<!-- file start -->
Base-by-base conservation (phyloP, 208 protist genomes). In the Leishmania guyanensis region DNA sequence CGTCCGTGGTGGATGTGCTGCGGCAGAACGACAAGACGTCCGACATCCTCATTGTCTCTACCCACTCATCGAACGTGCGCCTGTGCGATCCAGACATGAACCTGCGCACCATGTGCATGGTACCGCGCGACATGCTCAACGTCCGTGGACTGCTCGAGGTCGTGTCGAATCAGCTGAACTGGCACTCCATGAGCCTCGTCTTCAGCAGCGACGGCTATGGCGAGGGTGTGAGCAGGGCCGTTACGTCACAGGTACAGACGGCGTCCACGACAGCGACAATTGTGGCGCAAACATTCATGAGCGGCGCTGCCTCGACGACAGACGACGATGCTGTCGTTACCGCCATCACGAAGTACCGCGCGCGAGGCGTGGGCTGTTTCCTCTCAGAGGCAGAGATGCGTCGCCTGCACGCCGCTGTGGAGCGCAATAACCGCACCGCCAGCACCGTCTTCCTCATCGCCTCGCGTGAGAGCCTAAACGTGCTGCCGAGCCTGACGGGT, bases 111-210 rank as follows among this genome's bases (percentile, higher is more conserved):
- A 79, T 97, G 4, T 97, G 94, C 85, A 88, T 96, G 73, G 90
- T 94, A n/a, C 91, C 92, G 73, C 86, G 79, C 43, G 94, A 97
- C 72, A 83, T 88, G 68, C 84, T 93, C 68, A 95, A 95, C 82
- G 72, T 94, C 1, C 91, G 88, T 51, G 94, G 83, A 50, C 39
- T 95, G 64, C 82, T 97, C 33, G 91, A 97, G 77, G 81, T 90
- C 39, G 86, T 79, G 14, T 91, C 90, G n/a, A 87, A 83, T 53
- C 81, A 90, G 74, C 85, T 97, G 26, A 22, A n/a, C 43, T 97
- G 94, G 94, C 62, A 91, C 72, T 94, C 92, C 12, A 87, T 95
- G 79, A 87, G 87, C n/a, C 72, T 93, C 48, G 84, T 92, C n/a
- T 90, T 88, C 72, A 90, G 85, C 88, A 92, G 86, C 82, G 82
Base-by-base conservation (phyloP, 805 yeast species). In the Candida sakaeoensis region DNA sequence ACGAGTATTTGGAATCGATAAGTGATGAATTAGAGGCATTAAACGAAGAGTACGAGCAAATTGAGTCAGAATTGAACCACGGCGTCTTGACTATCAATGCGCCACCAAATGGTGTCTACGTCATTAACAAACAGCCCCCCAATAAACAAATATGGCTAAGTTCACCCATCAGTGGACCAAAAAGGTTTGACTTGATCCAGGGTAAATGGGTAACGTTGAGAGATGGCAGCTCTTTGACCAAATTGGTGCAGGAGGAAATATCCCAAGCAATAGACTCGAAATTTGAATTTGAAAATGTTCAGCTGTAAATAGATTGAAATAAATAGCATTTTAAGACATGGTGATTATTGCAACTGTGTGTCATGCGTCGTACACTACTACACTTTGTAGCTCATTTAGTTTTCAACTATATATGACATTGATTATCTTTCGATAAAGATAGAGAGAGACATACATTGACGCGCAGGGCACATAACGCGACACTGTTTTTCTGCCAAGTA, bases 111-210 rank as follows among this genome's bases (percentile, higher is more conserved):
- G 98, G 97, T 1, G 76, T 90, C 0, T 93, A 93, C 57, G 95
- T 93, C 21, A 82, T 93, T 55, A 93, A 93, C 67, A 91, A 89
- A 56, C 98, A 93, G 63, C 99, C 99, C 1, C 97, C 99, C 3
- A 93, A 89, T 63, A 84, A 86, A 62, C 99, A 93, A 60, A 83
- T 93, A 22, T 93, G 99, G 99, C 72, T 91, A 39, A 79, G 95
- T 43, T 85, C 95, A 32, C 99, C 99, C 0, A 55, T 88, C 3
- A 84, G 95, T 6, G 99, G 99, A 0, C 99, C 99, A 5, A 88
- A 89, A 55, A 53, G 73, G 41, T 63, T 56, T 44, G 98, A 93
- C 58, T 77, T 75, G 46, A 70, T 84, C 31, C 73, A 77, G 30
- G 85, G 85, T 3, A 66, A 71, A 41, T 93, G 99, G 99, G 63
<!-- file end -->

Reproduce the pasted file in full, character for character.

Base-by-base conservation (phyloP, 208 protist genomes). In the Leishmania guyanensis region DNA sequence CGTCCGTGGTGGATGTGCTGCGGCAGAACGACAAGACGTCCGACATCCTCATTGTCTCTACCCACTCATCGAACGTGCGCCTGTGCGATCCAGACATGAACCTGCGCACCATGTGCATGGTACCGCGCGACATGCTCAACGTCCGTGGACTGCTCGAGGTCGTGTCGAATCAGCTGAACTGGCACTCCATGAGCCTCGTCTTCAGCAGCGACGGCTATGGCGAGGGTGTGAGCAGGGCCGTTACGTCACAGGTACAGACGGCGTCCACGACAGCGACAATTGTGGCGCAAACATTCATGAGCGGCGCTGCCTCGACGACAGACGACGATGCTGTCGTTACCGCCATCACGAAGTACCGCGCGCGAGGCGTGGGCTGTTTCCTCTCAGAGGCAGAGATGCGTCGCCTGCACGCCGCTGTGGAGCGCAATAACCGCACCGCCAGCACCGTCTTCCTCATCGCCTCGCGTGAGAGCCTAAACGTGCTGCCGAGCCTGACGGGT, bases 111-210 rank as follows among this genome's bases (percentile, higher is more conserved):
- A 79, T 97, G 4, T 97, G 94, C 85, A 88, T 96, G 73, G 90
- T 94, A n/a, C 91, C 92, G 73, C 86, G 79, C 43, G 94, A 97
- C 72, A 83, T 88, G 68, C 84, T 93, C 68, A 95, A 95, C 82
- G 72, T 94, C 1, C 91, G 88, T 51, G 94, G 83, A 50, C 39
- T 95, G 64, C 82, T 97, C 33, G 91, A 97, G 77, G 81, T 90
- C 39, G 86, T 79, G 14, T 91, C 90, G n/a, A 87, A 83, T 53
- C 81, A 90, G 74, C 85, T 97, G 26, A 22, A n/a, C 43, T 97
- G 94, G 94, C 62, A 91, C 72, T 94, C 92, C 12, A 87, T 95
- G 79, A 87, G 87, C n/a, C 72, T 93, C 48, G 84, T 92, C n/a
- T 90, T 88, C 72, A 90, G 85, C 88, A 92, G 86, C 82, G 82
Base-by-base conservation (phyloP, 805 yeast species). In the Candida sakaeoensis region DNA sequence ACGAGTATTTGGAATCGATAAGTGATGAATTAGAGGCATTAAACGAAGAGTACGAGCAAATTGAGTCAGAATTGAACCACGGCGTCTTGACTATCAATGCGCCACCAAATGGTGTCTACGTCATTAACAAACAGCCCCCCAATAAACAAATATGGCTAAGTTCACCCATCAGTGGACCAAAAAGGTTTGACTTGATCCAGGGTAAATGGGTAACGTTGAGAGATGGCAGCTCTTTGACCAAATTGGTGCAGGAGGAAATATCCCAAGCAATAGACTCGAAATTTGAATTTGAAAATGTTCAGCTGTAAATAGATTGAAATAAATAGCATTTTAAGACATGGTGATTATTGCAACTGTGTGTCATGCGTCGTACACTACTACACTTTGTAGCTCATTTAGTTTTCAACTATATATGACATTGATTATCTTTCGATAAAGATAGAGAGAGACATACATTGACGCGCAGGGCACATAACGCGACACTGTTTTTCTGCCAAGTA, bases 111-210 rank as follows among this genome's bases (percentile, higher is more conserved):
- G 98, G 97, T 1, G 76, T 90, C 0, T 93, A 93, C 57, G 95
- T 93, C 21, A 82, T 93, T 55, A 93, A 93, C 67, A 91, A 89
- A 56, C 98, A 93, G 63, C 99, C 99, C 1, C 97, C 99, C 3
- A 93, A 89, T 63, A 84, A 86, A 62, C 99, A 93, A 60, A 83
- T 93, A 22, T 93, G 99, G 99, C 72, T 91, A 39, A 79, G 95
- T 43, T 85, C 95, A 32, C 99, C 99, C 0, A 55, T 88, C 3
- A 84, G 95, T 6, G 99, G 99, A 0, C 99, C 99, A 5, A 88
- A 89, A 55, A 53, G 73, G 41, T 63, T 56, T 44, G 98, A 93
- C 58, T 77, T 75, G 46, A 70, T 84, C 31, C 73, A 77, G 30
- G 85, G 85, T 3, A 66, A 71, A 41, T 93, G 99, G 99, G 63